The transatlantic relationship has been the cornerstone of the EU’s foreign and security policy. However, in a context where some in the US are looking inwards and questioning the values and institutions their country has built internationally, expectations on Europe have increased. The rise of new global power centres has added a new dimension to transatlantic debates, and both sides of the Atlantic must redefine the relationship to preserve security and prosperity, as well as maintain influence in an emerging international system where the 'West’– may no longer be dominant.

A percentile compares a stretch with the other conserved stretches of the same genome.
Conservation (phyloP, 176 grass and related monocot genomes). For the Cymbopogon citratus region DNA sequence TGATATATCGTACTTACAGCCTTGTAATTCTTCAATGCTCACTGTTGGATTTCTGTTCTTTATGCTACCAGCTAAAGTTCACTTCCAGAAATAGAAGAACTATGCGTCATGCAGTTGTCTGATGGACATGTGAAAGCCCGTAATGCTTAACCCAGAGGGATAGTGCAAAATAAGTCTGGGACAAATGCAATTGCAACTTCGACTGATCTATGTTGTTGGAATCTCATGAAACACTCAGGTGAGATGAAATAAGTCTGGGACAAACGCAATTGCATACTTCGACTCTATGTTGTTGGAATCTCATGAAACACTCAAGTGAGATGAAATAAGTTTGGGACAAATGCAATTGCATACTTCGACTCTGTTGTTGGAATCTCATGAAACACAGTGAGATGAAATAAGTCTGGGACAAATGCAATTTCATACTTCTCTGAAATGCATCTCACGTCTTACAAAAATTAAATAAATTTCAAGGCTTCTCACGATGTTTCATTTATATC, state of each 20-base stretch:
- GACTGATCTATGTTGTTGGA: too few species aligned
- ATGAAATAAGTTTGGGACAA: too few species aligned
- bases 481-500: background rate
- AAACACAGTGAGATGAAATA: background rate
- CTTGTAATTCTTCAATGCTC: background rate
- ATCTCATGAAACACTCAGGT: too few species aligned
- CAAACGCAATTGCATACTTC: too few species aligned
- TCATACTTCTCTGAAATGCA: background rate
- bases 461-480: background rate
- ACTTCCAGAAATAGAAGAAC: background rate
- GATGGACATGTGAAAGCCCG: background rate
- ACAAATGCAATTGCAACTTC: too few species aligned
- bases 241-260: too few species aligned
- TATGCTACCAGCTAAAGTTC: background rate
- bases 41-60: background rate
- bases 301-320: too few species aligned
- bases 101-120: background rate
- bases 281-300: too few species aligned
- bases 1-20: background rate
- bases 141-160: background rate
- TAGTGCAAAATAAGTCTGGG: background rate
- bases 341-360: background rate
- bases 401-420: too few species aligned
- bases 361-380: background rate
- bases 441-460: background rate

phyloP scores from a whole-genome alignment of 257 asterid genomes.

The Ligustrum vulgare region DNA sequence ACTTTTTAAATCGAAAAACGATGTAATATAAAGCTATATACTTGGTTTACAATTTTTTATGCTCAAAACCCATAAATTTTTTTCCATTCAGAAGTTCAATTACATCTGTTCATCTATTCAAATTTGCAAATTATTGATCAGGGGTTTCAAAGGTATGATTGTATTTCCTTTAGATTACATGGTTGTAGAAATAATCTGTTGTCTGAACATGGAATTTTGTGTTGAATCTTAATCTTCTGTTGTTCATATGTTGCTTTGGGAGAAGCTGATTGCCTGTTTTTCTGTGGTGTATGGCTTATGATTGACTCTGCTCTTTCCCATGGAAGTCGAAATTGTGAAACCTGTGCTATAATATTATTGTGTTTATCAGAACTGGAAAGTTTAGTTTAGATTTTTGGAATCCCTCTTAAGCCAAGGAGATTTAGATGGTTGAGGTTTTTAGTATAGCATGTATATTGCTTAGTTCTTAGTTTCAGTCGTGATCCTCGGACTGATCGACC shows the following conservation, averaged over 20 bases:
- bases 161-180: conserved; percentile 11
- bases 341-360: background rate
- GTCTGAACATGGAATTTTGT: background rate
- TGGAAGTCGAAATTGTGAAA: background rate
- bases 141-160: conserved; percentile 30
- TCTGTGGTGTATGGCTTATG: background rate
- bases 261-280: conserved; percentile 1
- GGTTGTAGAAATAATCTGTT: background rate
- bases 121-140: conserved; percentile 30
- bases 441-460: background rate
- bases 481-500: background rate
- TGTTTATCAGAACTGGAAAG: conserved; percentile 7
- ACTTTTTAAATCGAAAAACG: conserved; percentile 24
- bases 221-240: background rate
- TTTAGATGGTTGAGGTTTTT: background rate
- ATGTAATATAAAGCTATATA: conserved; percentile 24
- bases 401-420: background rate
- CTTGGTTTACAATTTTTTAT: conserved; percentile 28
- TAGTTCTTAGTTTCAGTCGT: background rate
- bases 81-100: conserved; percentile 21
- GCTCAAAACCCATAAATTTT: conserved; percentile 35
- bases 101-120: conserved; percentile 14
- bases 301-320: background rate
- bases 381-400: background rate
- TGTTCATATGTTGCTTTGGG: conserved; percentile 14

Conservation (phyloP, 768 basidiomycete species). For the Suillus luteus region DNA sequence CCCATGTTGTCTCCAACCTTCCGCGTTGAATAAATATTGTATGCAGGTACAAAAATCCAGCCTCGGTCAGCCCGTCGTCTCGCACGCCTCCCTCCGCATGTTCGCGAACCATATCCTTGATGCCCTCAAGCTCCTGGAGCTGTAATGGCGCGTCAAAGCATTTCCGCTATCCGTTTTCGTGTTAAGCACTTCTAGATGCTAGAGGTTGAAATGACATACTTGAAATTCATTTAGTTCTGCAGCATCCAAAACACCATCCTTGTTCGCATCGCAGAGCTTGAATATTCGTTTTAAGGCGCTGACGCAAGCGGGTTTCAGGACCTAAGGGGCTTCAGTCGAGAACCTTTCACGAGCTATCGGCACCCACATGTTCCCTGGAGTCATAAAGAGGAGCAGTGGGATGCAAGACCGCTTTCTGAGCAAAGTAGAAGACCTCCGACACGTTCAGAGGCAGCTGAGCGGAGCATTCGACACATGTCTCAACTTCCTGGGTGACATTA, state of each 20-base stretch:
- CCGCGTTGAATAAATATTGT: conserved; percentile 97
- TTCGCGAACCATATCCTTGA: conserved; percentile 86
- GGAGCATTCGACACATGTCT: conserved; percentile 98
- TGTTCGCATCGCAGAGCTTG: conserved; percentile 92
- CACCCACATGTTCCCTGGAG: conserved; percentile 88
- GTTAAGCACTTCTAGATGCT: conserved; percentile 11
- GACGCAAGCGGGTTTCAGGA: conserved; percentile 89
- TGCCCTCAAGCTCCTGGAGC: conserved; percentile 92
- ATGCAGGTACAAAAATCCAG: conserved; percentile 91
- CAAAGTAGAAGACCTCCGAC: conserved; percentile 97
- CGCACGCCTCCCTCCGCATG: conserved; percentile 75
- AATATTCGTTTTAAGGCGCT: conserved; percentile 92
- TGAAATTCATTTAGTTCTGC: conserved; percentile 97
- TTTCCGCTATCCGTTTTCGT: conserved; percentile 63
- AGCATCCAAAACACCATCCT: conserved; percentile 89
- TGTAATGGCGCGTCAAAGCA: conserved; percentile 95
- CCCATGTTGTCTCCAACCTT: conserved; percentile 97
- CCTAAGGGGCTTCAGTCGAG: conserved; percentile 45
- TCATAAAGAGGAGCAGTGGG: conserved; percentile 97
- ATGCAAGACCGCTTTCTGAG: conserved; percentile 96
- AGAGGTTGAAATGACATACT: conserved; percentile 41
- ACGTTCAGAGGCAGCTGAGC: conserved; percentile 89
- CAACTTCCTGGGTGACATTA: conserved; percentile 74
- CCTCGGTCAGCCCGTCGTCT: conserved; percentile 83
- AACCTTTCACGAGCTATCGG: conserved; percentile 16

The EU has also cultivated and institutionalised relations with Canada and many countries of Latin America and the Caribbean (LAC). Recent changes in the international context have made the EU a more attractive partner to LAC countries, which are facing economic slowdowns, rising criminality and problems related to the rule of law. However, the increasing contestation of democratic values (which used to bind LAC countries together) has put regional institutions under pressure and strained relations with the EU.